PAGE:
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The Proper Size of Government is Big

I'm a committed private-sector loving guy who invests capital for a living, so why the appreciation for the public-sector? For one, I've seen first-hand for nearly 30 years how private allocators of capital often get it terribly wrong, too.
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What is the proper size of government? We debate this question endlessly but fail to put it in any context. Americans would be well served by a basic understanding of the size of our government (federal, state and local), as a percentage of GDP, versus the rest of the world. To wit, the wealthiest nations on earth include a significant public sector, bar none. There are roughly 200 countries in the world today and the 34 member nations of the Organization for Economic Cooperation and Development have the highest living standards with an average total public sector of roughly 46% as a percentage of their GDP; the United States is now about 40% and in the lower third of these major countries. President Clinton was fortunately dead wrong when he claimed that the "era of big government is over."

Government foes should identify what they believe should be the proper mix between the private and public sector as a percentage of GDP, as opposed to offering gauzy pronouncements about "smaller government." We often hear some version of President Reagan's old saw that "government is the problem," but the facts hardly bear this out. Americans might want to ask themselves if they were forced to choose between reducing the public sector by 15% versus increasing it by 15%, which would they prefer? The former would equal Mexico's 25% government mix and the latter France's 55% public sector. I think most Americans would choose France. Perhaps because of his experience leading a giant government operation as Allied Commander, Republican President Eisenhower believed firmly in government. Thus, in addition to signing the Federal-Aid Highway Act (the largest public works project in American history at that point), he founded new agencies like NASA and the precursor to DARPA that is credited with funding the initial building blocks of today's internet. The private sector imaginatively leveraged these public investments to which we all benefit greatly.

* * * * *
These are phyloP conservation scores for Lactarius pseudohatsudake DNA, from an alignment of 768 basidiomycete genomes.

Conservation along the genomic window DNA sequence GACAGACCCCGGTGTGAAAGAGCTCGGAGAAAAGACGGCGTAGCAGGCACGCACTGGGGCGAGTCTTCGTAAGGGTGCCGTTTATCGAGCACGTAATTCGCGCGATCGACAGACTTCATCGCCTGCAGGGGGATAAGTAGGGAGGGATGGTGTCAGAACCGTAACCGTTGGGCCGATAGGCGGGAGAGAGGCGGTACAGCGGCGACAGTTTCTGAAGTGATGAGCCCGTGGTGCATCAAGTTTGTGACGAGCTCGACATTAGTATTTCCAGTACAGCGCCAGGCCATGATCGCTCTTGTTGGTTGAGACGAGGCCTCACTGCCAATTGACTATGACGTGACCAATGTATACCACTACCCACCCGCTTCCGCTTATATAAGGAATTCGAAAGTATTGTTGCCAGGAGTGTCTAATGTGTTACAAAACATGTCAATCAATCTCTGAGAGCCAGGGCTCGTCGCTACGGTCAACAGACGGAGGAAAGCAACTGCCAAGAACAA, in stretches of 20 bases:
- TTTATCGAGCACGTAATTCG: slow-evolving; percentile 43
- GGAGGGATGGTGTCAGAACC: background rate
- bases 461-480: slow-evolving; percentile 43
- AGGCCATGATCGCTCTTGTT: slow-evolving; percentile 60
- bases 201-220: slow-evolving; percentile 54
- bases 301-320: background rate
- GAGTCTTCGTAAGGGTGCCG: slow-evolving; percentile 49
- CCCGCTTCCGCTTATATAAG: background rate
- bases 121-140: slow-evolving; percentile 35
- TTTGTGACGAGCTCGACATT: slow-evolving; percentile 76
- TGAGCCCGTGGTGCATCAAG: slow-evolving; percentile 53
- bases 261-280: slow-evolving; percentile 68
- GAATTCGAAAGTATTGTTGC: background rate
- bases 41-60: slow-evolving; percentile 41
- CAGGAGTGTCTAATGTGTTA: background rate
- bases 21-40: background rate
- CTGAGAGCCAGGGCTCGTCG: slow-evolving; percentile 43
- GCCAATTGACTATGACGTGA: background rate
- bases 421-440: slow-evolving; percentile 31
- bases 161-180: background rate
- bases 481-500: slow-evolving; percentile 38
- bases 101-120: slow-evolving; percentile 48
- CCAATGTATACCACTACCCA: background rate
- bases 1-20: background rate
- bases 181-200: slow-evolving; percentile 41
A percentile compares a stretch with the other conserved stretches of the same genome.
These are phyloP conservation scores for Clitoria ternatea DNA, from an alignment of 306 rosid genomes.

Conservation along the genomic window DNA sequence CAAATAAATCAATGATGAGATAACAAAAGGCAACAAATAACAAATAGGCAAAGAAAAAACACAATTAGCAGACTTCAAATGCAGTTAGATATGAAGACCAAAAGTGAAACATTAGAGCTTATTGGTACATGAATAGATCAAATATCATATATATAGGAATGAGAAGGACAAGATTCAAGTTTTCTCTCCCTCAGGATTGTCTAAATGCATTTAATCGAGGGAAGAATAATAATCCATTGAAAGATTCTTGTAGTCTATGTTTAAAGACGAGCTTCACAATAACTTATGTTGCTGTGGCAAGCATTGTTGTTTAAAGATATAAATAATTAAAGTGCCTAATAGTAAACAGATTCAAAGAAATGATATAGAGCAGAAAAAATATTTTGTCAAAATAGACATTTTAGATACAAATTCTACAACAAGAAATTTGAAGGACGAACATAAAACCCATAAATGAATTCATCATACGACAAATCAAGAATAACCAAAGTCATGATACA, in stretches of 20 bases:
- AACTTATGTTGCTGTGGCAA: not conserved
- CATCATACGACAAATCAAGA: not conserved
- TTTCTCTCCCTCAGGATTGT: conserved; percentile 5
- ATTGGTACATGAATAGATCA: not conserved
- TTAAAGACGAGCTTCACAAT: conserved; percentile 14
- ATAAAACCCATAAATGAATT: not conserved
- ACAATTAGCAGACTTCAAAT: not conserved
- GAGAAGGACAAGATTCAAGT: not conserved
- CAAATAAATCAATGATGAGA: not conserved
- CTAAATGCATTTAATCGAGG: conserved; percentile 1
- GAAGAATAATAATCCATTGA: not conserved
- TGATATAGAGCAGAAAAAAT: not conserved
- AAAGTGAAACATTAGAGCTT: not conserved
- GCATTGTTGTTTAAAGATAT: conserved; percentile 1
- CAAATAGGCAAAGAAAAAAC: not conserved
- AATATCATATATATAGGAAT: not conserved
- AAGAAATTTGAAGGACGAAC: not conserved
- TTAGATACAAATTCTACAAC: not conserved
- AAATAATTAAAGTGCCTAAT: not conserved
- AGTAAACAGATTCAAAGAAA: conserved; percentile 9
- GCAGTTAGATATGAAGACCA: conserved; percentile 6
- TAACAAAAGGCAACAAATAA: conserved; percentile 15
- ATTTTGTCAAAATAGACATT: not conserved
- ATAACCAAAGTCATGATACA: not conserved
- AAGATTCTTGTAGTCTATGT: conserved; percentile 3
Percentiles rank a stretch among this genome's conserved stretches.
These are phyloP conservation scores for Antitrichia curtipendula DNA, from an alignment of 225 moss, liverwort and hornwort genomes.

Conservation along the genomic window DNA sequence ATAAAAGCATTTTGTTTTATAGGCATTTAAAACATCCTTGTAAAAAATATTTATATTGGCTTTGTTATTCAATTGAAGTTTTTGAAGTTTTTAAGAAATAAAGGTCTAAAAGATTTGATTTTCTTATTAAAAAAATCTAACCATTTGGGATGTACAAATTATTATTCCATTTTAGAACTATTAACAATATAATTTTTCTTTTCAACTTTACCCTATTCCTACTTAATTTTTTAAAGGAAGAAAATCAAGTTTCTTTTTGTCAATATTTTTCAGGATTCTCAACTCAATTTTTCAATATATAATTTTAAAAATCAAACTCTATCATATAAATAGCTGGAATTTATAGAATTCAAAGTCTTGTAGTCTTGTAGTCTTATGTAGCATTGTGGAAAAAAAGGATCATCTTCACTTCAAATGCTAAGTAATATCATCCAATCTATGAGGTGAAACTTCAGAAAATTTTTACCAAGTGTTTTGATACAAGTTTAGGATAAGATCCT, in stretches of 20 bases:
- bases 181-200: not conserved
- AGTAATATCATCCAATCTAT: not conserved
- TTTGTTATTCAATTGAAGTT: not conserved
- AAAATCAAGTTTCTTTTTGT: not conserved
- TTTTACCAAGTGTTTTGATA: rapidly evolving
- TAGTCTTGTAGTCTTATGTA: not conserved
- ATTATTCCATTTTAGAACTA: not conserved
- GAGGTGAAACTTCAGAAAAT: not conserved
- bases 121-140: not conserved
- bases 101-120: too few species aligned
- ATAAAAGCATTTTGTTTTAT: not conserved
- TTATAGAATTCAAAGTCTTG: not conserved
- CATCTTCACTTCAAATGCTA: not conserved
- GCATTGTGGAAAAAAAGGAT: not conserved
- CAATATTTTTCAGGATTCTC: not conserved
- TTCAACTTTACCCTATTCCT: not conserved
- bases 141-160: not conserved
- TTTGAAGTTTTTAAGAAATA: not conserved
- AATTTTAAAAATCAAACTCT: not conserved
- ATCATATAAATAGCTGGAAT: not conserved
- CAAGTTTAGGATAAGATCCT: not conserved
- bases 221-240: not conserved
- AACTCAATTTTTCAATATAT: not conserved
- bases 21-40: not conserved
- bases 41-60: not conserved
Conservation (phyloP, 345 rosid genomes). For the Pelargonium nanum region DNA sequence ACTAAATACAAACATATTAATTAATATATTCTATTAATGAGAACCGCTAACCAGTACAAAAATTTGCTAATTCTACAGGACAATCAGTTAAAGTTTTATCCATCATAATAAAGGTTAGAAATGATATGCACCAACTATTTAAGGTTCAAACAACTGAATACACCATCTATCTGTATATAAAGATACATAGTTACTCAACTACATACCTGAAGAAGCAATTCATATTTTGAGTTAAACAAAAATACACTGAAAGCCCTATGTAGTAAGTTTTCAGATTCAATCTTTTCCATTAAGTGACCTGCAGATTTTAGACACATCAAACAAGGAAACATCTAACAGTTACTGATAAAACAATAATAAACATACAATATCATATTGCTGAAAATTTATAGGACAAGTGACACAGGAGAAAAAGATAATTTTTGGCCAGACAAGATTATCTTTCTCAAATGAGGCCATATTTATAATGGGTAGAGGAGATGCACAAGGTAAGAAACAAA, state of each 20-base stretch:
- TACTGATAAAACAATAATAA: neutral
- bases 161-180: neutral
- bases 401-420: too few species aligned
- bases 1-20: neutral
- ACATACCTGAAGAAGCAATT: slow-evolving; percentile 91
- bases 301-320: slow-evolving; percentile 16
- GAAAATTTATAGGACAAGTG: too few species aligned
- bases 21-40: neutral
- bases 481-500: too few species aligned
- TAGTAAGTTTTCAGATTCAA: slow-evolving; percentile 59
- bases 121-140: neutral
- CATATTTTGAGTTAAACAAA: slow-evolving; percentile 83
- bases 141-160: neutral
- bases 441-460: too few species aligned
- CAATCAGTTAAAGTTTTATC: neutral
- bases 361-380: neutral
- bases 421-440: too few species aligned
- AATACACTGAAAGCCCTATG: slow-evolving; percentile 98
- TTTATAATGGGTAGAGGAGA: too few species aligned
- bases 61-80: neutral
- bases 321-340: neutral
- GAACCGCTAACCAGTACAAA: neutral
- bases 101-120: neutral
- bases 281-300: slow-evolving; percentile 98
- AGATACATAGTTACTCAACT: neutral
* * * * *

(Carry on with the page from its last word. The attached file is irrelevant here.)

In fact, the wealthiest nations on earth are all characterized by economies with a dynamic and robust public-private partnership. That this fact isn't patently obvious to most citizens is puzzling. There are key functions for government including investment (education, infrastructure, R&D), civil justice, public safety, public health, national security, and safety nets. Many people do not realize the value of these functions until they lose their own benefits. Moreover, government size isn't positively correlated with government debt because many countries choose to actually pay their bills through adequate taxes instead of heavier borrowing; Canada, Germany and Sweden all have bigger public sectors but smaller government debt as a percentage of their economies. Total U.S. Federal tax collections as a percentage of GDP remain below their postwar annual average.